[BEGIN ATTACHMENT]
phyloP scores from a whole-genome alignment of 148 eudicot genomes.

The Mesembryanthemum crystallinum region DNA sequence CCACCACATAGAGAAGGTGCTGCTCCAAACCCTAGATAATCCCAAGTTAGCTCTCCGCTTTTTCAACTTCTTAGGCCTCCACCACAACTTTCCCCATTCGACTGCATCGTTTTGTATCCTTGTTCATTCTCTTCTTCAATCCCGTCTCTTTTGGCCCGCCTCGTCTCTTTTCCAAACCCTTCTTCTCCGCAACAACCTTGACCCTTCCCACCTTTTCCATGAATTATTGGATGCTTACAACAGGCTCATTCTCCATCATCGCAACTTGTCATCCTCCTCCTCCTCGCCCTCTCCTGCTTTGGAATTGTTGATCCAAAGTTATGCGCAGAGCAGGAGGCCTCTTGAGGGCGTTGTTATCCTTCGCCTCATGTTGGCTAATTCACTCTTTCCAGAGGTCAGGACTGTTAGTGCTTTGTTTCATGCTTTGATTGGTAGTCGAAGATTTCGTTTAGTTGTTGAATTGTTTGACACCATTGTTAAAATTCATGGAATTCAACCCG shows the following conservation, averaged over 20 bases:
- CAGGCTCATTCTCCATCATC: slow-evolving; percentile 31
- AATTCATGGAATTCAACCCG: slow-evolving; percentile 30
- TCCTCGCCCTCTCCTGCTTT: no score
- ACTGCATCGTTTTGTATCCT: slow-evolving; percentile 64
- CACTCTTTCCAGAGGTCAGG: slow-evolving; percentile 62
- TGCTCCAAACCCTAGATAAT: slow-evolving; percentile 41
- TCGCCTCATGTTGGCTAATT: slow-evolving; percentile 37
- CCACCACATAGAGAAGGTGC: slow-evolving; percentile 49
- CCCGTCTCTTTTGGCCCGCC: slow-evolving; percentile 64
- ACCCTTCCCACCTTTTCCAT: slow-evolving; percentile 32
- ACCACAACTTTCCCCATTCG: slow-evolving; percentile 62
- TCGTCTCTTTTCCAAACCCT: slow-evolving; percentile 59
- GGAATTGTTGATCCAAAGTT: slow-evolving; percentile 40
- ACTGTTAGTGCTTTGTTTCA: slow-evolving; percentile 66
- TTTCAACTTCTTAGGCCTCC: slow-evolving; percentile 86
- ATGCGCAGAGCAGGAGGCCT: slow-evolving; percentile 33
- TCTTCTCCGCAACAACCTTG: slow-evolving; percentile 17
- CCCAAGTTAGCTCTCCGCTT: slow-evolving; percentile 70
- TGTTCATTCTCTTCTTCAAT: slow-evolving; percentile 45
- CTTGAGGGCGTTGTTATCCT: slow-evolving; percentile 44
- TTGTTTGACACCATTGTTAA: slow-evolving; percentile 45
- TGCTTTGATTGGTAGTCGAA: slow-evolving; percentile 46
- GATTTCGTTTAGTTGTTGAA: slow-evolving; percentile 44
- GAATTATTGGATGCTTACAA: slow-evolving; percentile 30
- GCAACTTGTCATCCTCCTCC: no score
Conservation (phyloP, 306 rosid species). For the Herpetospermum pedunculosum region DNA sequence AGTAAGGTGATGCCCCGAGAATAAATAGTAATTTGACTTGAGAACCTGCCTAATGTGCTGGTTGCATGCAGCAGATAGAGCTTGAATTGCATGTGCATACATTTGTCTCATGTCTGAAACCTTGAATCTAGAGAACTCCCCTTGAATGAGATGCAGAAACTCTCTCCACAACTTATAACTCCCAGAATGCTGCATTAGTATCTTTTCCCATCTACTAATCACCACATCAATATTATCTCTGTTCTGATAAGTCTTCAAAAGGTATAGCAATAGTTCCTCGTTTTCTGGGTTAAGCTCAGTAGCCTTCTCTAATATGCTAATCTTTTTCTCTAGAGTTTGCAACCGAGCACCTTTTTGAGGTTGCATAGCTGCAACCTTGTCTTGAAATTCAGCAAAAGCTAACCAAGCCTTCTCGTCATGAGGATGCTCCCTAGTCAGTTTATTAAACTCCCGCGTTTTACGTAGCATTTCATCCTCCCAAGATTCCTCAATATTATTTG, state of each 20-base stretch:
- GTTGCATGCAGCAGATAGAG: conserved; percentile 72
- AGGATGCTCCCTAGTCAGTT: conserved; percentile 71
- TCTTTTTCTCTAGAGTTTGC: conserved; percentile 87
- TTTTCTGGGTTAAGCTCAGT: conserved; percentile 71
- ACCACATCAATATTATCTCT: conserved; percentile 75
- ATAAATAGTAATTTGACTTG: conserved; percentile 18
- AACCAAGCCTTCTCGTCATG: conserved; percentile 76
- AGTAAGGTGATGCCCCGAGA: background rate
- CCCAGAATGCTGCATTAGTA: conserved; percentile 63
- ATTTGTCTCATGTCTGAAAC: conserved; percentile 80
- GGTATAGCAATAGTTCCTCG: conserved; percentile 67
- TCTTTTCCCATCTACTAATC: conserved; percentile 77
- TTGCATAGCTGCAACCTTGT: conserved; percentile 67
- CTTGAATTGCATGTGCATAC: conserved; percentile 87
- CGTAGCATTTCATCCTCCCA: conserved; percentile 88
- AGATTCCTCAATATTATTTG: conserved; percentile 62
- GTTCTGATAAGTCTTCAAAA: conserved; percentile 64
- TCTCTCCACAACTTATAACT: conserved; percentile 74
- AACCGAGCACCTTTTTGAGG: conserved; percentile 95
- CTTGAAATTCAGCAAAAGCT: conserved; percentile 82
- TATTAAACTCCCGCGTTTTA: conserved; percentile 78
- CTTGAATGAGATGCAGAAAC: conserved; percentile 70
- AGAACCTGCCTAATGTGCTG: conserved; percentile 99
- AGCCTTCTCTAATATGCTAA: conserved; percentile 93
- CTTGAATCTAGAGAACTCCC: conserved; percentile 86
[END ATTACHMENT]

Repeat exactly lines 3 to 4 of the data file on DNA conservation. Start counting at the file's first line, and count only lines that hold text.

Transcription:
- CAGGCTCATTCTCCATCATC: slow-evolving; percentile 31
- AATTCATGGAATTCAACCCG: slow-evolving; percentile 30